Reply
  3. So, what if you took a a proper break and then went back to drinking (less) than you were before? I don’t feel like a failure because I went back to drinking, but I was also hoping I would not go back to it.

    Reply
    • Hi Petunia, it doesn’t really matter how much you drink – it’s how you feel about it that counts. If you’re reading blogs like mine, and posting comments like this, I’m guessing you’d rather be completely alcohol free? That’s the impression I get from your post. If that’s correct, it’s very important information to pay attention to. Your gut is sending you a message here. It’s never too late to start over and take another break. If you want some help to quit and actually feel good about it, I’d be happy to help you with that. Doing the right mindset work in sobriety is vital if you want to feel empowered and not have that constant pull to keep drinking. Here’s some more information about my next class: https://thesoberschool.com/course/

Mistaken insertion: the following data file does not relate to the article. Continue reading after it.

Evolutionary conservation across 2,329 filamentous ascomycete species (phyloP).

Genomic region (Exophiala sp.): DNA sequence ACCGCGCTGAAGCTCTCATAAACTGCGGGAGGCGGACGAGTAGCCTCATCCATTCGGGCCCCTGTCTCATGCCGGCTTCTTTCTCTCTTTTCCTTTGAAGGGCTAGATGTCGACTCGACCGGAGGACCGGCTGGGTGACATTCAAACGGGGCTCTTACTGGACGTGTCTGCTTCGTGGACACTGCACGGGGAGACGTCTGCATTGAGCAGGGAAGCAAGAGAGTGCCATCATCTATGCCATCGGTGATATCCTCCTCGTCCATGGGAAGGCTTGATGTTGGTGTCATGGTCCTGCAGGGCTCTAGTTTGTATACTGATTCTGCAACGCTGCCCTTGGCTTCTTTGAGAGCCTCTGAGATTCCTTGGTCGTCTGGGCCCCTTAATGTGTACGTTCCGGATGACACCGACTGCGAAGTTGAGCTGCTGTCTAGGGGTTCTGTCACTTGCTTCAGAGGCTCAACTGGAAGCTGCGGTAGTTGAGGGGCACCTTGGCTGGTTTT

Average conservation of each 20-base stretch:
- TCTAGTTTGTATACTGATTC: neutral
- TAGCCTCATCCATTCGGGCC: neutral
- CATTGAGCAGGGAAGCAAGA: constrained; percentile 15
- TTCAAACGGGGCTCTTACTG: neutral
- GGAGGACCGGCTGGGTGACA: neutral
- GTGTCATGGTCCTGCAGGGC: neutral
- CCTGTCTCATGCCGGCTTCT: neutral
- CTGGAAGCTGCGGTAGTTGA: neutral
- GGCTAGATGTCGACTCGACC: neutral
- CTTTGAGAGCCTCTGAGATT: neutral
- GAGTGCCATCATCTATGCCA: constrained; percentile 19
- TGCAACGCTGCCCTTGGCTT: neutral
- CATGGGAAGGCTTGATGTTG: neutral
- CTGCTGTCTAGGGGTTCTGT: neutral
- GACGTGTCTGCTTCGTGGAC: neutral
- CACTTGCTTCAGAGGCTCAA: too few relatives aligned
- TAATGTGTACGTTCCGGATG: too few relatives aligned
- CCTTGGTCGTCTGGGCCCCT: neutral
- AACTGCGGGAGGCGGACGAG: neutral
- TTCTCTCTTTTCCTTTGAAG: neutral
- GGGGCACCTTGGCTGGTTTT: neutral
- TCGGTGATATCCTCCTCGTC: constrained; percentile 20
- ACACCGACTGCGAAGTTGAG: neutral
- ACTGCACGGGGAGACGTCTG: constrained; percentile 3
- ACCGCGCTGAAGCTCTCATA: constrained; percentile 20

Reply
  4. I have been sober for 5 months now and love it. I feel so much better, do more fun things, workout and have lost weight. All pluses for me.

    Reply
    • That’s brilliant Deb, well done. It sounds as if sobriety suits you!

      Reply
  5. If you’re reading this and thinking about taking a break, then you are where I was 121 days ago right before I did Kate’s course.
    Before that I couldn’t imagine having such a long break from alcohol.
    I love the framing of the ‘forever’ concept.
    I’m at the stage where people are noticing my not drinking and asking if it’s forever. As Kate says, I also have no intention of drinking, but I never say never. It’s just too much pressure on something that is still in its infancy.
    Imagine 121 days from now, you could be writing this live note to someone who is in your shoes then xxx

    Reply
    • Love this! I hope to be in that position down the road! Very encouraging. Thanks.

      Reply
      • Hi Cyndi,
        I’m so glad you feel encouraged by my comment. Every day is one more step down that road. You’ve got this!

        Reply